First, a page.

Astronomers announced the discovery of 12 new, minor moons orbiting Jupiter in February of this year, bringing the total number of satellites orbiting the heaviest planet in the Solar System to 92.
Saturn had 83 officially recognized moons at the time. Jupiter held the distinction of possessing the most confirmed moons in the Solar System for only a few months.
Now, astronomers have announced the discovery of 62 additional moons orbiting Saturn, bringing the planet’s total number of moons to an astounding 145. Saturn has reclaimed the title of the planet with the most moons in the Solar System.
The researchers used a method that had previously been used to search for dim moons orbiting Uranus and Neptune, but had never been used to search for moons orbiting Saturn.
Saturn now has 145 natural satellites after discovering 62 more.
The shift and stack technique involves adjusting multiple exposures and layering them in order to detect faint objects that would otherwise be undetectable. After their discovery, the objects had to be followed over time to corroborate that they were the planet’s moons.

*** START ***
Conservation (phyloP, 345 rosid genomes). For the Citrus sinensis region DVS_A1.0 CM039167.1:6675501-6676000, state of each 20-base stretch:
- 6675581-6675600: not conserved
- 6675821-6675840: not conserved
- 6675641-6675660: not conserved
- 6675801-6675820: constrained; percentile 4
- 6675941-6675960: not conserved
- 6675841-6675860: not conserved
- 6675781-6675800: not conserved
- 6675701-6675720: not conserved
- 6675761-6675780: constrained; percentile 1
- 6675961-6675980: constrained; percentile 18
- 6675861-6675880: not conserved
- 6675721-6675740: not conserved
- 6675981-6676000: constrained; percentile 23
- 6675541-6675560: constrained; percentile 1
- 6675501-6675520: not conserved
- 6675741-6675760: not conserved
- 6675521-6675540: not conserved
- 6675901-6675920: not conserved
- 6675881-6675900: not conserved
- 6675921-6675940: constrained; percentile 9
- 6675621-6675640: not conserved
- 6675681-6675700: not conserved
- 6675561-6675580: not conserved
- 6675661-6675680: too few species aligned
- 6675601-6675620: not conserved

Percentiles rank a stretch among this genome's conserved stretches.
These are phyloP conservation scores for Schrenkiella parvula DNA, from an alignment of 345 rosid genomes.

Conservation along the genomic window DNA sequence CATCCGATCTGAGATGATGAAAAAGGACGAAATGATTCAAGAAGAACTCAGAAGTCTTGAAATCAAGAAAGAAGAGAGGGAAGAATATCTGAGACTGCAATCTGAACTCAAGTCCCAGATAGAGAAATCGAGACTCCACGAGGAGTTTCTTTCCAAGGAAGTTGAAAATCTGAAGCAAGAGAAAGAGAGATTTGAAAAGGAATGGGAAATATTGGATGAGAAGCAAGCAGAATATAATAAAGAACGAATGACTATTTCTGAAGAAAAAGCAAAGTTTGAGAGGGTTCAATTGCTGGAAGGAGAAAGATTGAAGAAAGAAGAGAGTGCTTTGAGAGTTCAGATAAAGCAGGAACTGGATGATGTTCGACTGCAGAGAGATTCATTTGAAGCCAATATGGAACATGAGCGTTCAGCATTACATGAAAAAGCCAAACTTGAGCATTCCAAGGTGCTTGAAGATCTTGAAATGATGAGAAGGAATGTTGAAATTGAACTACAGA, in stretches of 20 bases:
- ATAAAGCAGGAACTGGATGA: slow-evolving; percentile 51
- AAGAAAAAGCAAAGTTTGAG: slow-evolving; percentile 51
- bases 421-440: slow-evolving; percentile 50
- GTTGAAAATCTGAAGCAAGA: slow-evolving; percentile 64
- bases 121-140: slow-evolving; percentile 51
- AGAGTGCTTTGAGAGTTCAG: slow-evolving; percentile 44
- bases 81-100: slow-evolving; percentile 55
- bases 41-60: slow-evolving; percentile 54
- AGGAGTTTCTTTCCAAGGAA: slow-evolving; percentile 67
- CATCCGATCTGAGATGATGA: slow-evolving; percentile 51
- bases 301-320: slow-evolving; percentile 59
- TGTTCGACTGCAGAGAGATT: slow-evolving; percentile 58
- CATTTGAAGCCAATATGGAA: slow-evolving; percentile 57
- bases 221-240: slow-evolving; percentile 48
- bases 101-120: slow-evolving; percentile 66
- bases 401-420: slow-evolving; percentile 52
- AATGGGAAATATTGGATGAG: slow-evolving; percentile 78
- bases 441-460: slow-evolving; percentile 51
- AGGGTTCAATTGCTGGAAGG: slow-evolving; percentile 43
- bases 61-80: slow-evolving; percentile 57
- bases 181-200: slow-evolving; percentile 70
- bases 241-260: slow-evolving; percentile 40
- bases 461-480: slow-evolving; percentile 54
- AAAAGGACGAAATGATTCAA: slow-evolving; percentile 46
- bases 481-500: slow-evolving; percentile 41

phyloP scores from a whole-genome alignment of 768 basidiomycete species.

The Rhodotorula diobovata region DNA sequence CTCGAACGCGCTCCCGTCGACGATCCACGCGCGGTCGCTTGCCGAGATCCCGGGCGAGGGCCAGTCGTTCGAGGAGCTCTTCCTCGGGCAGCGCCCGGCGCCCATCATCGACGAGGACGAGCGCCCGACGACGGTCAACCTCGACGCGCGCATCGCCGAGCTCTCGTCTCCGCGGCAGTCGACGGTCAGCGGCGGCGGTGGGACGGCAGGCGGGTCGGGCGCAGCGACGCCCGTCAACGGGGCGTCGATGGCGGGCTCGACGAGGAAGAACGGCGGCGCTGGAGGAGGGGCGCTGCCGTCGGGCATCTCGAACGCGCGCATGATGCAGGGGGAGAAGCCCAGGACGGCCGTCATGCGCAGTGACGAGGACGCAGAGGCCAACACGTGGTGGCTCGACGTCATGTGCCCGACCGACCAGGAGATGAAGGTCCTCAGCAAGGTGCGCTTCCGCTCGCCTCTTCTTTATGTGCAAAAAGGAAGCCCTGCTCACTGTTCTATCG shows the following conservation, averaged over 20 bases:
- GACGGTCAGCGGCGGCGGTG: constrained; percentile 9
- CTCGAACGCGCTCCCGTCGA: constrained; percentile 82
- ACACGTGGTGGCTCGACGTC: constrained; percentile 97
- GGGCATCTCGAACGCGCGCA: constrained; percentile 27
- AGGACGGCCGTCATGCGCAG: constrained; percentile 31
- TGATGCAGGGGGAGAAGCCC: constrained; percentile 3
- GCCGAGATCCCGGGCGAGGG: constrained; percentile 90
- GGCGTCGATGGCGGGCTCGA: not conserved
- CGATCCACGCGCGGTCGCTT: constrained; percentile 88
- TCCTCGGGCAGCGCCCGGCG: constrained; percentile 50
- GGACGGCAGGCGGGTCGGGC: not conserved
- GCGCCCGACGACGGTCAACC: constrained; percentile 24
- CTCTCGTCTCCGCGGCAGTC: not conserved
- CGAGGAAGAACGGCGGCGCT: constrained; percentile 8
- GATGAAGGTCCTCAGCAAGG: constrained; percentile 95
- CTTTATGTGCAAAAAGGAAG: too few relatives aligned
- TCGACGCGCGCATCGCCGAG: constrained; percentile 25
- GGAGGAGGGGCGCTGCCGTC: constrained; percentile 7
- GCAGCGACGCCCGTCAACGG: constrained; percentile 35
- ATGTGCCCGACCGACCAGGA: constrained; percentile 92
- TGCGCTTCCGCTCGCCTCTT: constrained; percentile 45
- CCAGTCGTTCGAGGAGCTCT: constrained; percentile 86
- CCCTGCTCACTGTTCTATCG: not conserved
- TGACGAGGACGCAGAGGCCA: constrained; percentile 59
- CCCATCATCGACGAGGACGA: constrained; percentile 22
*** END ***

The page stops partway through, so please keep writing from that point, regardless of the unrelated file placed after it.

The majority of recently discovered moons have irregular shapes and are thought to be captured asteroids by the massive gravity of the gas giant.
The moons are classified into three groups based on the inclination of their orbits: the Inuit group, the Gallic group, and the Norse group.
The most populous of the three is the third. It is believed that the formations are the result of collisions and interactions.
The moons are assisting astronomers in constructing a clearer image of the gas giant’s history. Brett Gladman, a member of the research team that made the discovery, says, “As we push the limits of modern telescopes, we are accumulating evidence that a moderate-sized moon orbiting Saturn backwards was blown apart roughly 100 million years ago.”